Beyond books & lecture

Students and law enforcement get hands-on experience in the Marshall University crime scene house

   The main floor is also wired with a CCTV system — including 360-degree motorized cameras — that is used to monitor mock scenes, record them digitally for review and critique of investigative methods later with professors.

Hands-on lessons

   Crime scene investigation work can be delicate, and there are several slips an incoming student can make. When dealing with evidence, proper care and consciousness need to be taken to preserve the scene. The crime scene house allows students to take what they've covered in texts and classroom instruction and apply it to a mock investigation. Fenger says the hands-on process can help students learn from mistakes and makes for a more savvy examiner.

   Fenger adds students are first taught to recognize the evidence. For example, in one mock investigation at the crime scene house, he says there was a dusty floor and the perpetrator had stepped and left his shoe impression in the dust.

   "If you're not aware of that possibility, in the case I'm thinking of, the students walked right through the dusty impressions and destroyed the evidence," he explains. "The correction was to step back, take your flashlight at an oblique angle and look for these type of impressions before you enter the crime scene. In other words, don't destroy evidence."

   In another mock crime scene house investigation, students had run through and completed the exercise. On review, Fenger showed them they had missed a USB drive pen that contained all kinds of information relative to drug transactions, which had been inconspicuously resting in a cup on a desk.

   "Even though I had shown them ... in one of my lectures that these types of devices can look like a pendant on a necklace or a small stuffed animal, they were not able to discern that this pen had a thumb drive in it," Fenger says. "When they realized it, it was like a light bulb went on and they were much better at finding digital evidence."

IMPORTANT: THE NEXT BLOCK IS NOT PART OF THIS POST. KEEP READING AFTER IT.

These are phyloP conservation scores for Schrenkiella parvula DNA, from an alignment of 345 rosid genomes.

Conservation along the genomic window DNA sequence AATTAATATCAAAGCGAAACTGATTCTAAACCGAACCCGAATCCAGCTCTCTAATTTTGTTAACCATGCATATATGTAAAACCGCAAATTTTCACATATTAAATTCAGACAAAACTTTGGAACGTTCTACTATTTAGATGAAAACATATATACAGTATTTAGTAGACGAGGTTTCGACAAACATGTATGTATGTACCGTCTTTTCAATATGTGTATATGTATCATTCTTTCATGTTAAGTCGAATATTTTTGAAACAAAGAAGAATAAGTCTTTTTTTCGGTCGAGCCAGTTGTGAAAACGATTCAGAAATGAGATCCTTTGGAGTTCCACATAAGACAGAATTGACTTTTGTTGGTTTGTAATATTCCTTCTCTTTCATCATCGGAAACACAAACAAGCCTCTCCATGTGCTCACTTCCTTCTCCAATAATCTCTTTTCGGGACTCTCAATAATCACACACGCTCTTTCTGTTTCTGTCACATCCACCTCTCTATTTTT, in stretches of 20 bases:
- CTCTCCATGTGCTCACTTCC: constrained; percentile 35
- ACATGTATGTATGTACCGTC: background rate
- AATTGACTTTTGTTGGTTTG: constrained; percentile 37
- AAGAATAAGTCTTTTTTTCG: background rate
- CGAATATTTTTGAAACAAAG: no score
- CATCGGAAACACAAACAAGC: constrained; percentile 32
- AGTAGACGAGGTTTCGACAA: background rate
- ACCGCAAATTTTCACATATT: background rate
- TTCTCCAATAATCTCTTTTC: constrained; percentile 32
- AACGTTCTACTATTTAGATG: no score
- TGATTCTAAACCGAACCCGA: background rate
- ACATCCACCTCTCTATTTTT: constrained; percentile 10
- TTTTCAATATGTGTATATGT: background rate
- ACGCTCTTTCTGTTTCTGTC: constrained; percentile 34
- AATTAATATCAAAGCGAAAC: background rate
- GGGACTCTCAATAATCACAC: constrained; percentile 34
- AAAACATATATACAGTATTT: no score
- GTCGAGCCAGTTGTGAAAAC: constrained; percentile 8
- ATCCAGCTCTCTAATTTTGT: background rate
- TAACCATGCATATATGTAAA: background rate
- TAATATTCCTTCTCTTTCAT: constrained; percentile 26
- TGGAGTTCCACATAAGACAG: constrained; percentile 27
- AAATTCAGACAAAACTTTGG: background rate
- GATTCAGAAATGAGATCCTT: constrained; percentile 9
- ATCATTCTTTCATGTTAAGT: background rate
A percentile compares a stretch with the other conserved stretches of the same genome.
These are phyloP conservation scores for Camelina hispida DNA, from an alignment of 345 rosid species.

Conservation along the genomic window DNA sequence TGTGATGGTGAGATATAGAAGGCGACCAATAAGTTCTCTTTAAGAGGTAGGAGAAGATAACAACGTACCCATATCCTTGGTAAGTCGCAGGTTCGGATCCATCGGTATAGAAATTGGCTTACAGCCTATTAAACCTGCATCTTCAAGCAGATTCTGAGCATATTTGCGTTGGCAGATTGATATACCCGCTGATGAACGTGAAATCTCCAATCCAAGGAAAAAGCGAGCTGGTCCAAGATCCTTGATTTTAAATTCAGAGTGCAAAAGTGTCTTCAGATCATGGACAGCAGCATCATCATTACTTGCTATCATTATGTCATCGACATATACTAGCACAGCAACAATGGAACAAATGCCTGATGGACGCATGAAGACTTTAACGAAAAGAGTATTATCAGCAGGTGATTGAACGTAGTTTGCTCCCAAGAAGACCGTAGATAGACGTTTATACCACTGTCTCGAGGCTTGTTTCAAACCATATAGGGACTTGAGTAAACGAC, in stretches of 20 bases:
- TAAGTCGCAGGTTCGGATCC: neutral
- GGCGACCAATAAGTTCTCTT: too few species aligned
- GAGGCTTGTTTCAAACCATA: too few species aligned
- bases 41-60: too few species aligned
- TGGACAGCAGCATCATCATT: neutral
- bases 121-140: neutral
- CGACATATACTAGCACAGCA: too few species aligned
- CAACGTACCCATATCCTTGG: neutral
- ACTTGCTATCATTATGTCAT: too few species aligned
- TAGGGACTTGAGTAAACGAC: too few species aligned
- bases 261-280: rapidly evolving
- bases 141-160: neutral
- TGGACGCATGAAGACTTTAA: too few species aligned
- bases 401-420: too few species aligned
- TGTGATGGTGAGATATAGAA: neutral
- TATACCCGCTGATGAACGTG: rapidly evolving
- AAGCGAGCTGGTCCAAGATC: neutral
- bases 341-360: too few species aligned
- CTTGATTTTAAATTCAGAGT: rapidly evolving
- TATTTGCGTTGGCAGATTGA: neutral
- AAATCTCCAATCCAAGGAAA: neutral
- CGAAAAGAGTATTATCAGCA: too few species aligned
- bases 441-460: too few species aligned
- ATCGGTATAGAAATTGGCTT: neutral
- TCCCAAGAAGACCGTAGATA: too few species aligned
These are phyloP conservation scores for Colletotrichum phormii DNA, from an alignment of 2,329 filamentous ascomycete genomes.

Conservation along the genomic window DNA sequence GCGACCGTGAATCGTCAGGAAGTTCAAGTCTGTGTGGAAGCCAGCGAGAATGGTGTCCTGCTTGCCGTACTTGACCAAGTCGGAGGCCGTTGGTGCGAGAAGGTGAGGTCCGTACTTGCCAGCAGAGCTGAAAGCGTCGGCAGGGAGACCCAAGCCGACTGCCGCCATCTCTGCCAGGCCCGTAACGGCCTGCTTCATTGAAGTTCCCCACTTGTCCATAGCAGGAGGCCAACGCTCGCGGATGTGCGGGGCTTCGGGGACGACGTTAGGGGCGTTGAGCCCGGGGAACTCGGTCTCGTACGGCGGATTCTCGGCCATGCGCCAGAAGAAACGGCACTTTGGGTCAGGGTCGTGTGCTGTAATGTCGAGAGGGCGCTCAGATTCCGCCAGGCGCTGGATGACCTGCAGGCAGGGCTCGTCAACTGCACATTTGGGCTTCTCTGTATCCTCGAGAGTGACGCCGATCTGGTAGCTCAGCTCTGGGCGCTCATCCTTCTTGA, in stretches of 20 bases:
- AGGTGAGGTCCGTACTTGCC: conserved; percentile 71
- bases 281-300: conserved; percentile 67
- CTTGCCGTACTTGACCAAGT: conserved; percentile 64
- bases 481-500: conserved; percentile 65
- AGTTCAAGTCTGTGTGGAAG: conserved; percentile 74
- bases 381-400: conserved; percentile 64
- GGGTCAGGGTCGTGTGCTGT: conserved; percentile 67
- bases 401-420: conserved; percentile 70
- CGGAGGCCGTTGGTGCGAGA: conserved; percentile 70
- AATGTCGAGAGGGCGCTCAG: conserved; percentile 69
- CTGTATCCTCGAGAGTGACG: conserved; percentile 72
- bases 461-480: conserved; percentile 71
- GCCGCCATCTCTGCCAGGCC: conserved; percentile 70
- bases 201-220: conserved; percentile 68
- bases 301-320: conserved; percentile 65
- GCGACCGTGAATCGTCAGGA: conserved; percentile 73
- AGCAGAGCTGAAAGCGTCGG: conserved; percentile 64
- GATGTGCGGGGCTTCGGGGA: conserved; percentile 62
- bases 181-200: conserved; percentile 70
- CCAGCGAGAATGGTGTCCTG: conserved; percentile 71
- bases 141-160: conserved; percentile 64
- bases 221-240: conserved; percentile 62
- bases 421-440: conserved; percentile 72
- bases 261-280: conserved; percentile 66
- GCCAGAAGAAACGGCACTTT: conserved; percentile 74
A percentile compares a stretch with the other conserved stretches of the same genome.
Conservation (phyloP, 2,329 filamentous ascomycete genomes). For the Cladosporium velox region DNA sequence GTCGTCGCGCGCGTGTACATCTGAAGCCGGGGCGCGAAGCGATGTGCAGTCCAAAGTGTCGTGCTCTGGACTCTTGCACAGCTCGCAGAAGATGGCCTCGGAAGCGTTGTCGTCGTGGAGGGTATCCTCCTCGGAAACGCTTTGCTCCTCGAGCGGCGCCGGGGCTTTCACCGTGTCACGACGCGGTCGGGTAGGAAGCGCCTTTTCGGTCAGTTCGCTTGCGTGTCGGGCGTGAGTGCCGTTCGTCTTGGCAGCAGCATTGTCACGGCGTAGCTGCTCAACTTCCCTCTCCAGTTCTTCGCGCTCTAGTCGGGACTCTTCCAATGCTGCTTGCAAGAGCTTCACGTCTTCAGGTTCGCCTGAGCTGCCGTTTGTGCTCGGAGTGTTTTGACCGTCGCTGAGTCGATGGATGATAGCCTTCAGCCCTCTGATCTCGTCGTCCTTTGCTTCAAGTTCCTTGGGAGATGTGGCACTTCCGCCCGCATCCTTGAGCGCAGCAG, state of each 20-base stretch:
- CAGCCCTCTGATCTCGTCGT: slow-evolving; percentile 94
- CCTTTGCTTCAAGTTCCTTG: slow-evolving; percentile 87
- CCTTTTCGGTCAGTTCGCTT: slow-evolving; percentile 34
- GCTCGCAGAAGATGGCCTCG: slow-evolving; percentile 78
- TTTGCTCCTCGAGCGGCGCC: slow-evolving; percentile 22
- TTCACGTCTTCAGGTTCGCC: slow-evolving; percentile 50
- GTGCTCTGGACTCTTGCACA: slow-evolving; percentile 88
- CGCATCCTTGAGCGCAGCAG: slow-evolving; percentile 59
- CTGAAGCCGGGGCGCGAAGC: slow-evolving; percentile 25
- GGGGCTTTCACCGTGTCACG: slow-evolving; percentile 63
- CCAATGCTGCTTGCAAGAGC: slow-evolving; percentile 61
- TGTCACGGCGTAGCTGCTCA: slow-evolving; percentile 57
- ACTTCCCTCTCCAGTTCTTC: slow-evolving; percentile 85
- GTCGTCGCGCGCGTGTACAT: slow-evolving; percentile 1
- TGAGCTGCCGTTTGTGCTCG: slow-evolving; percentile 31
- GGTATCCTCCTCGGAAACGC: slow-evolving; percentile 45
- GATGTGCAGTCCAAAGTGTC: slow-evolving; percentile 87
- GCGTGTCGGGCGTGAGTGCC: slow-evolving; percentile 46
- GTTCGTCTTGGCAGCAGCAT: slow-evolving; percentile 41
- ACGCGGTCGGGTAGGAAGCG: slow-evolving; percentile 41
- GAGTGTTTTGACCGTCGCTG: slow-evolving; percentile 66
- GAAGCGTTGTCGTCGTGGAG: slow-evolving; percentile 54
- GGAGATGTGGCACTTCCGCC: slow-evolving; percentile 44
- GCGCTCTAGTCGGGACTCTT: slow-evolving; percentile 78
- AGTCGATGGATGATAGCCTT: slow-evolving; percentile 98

The house sees not only an assortment of robbery, drug busts, assaults and homicides, but also all sorts of visitors. In addition to the MU crime scene degree students, the house also hosts FBI-sponsored training events, high school students, and is utilized by the Huntington Police Department.

Borrow from your neighbor

   The Forensic Science Institute at the University of Central Oklahoma also offers a unique education and training environment. UCO had been offering an academic program in forensic science for nearly 30 years. In 2006 the university created the Forensic Science Institute, which provided continuing education for forensics-related professionals. The UCO forensic program director, Dwight Adams, says the Forensic Science Institute put on more than 30 training programs for law enforcement and forensic science professionals. The university wanted to broaden the scope of its program and create a center of excellence for forensic science on campus. This past fall, the Institute took over the forensic academic program and opened a brand new facility that is connected to the Oklahoma State Bureau of Investigation, housed right next door.

   Adams, formerly director of the FBI laboratory in Quantico, Va., for 23 years retired from the FBI in 2006 and began working with the University of Central Oklahoma — his alma mater — to create the Forensic Science Institute. He says the university's forensic science center and state bureau augment each other, creating an advantageous partnership. Students in the UCO forensics program benefit from the expertise next door at the Oklahoma State Bureau of Investigation through internships.

   "The students look at those across the street as mentors and something they aspire to do themselves," Adams says. "The relationship has been absolutely wonderful in terms of what OSBI has contributed to this program and what we in turn have been able to provide back to them." OSBI benefits from having a ready-made pool of applicants for job openings — in fact, the current director is a UCO graduate.

   Part of UCO's dedicated crime scene simulation space includes an evidence recovery bay, which was designed and built into the new building exclusively for that purpose. Adams explains the area is used much like a garage in that instructors don't worry about fingerprint powder or blood stain pattern analysis or getting a classroom dirty.

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